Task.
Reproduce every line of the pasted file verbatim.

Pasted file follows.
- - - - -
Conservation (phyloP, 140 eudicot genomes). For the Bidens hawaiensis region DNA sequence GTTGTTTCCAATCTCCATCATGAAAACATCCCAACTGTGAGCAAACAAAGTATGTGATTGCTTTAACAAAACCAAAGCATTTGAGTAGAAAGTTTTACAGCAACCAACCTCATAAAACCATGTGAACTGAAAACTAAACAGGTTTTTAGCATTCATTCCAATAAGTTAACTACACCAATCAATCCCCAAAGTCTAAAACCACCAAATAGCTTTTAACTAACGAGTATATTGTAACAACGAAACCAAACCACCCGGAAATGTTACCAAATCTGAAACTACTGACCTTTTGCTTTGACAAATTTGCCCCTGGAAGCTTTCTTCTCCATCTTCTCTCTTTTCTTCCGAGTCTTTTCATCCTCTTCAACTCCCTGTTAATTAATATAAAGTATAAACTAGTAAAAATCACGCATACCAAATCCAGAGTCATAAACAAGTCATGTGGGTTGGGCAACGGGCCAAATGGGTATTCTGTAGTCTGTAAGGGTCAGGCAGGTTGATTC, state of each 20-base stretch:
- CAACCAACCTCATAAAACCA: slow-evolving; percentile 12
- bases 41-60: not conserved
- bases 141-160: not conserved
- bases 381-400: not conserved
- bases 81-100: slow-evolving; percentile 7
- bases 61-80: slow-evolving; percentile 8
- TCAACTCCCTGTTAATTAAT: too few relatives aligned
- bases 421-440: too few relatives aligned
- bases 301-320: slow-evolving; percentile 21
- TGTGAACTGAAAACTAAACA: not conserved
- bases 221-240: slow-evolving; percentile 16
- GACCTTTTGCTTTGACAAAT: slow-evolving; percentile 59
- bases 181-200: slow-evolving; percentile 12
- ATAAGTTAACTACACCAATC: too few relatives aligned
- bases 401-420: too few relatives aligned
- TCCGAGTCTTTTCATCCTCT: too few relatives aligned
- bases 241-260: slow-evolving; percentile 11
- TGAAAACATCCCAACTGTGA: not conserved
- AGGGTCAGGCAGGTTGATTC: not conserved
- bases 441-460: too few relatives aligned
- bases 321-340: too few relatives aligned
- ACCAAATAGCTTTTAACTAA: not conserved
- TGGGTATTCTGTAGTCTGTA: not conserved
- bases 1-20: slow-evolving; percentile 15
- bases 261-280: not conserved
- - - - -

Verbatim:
Conservation (phyloP, 140 eudicot genomes). For the Bidens hawaiensis region DNA sequence GTTGTTTCCAATCTCCATCATGAAAACATCCCAACTGTGAGCAAACAAAGTATGTGATTGCTTTAACAAAACCAAAGCATTTGAGTAGAAAGTTTTACAGCAACCAACCTCATAAAACCATGTGAACTGAAAACTAAACAGGTTTTTAGCATTCATTCCAATAAGTTAACTACACCAATCAATCCCCAAAGTCTAAAACCACCAAATAGCTTTTAACTAACGAGTATATTGTAACAACGAAACCAAACCACCCGGAAATGTTACCAAATCTGAAACTACTGACCTTTTGCTTTGACAAATTTGCCCCTGGAAGCTTTCTTCTCCATCTTCTCTCTTTTCTTCCGAGTCTTTTCATCCTCTTCAACTCCCTGTTAATTAATATAAAGTATAAACTAGTAAAAATCACGCATACCAAATCCAGAGTCATAAACAAGTCATGTGGGTTGGGCAACGGGCCAAATGGGTATTCTGTAGTCTGTAAGGGTCAGGCAGGTTGATTC, state of each 20-base stretch:
- CAACCAACCTCATAAAACCA: slow-evolving; percentile 12
- bases 41-60: not conserved
- bases 141-160: not conserved
- bases 381-400: not conserved
- bases 81-100: slow-evolving; percentile 7
- bases 61-80: slow-evolving; percentile 8
- TCAACTCCCTGTTAATTAAT: too few relatives aligned
- bases 421-440: too few relatives aligned
- bases 301-320: slow-evolving; percentile 21
- TGTGAACTGAAAACTAAACA: not conserved
- bases 221-240: slow-evolving; percentile 16
- GACCTTTTGCTTTGACAAAT: slow-evolving; percentile 59
- bases 181-200: slow-evolving; percentile 12
- ATAAGTTAACTACACCAATC: too few relatives aligned
- bases 401-420: too few relatives aligned
- TCCGAGTCTTTTCATCCTCT: too few relatives aligned
- bases 241-260: slow-evolving; percentile 11
- TGAAAACATCCCAACTGTGA: not conserved
- AGGGTCAGGCAGGTTGATTC: not conserved
- bases 441-460: too few relatives aligned
- bases 321-340: too few relatives aligned
- ACCAAATAGCTTTTAACTAA: not conserved
- TGGGTATTCTGTAGTCTGTA: not conserved
- bases 1-20: slow-evolving; percentile 15
- bases 261-280: not conserved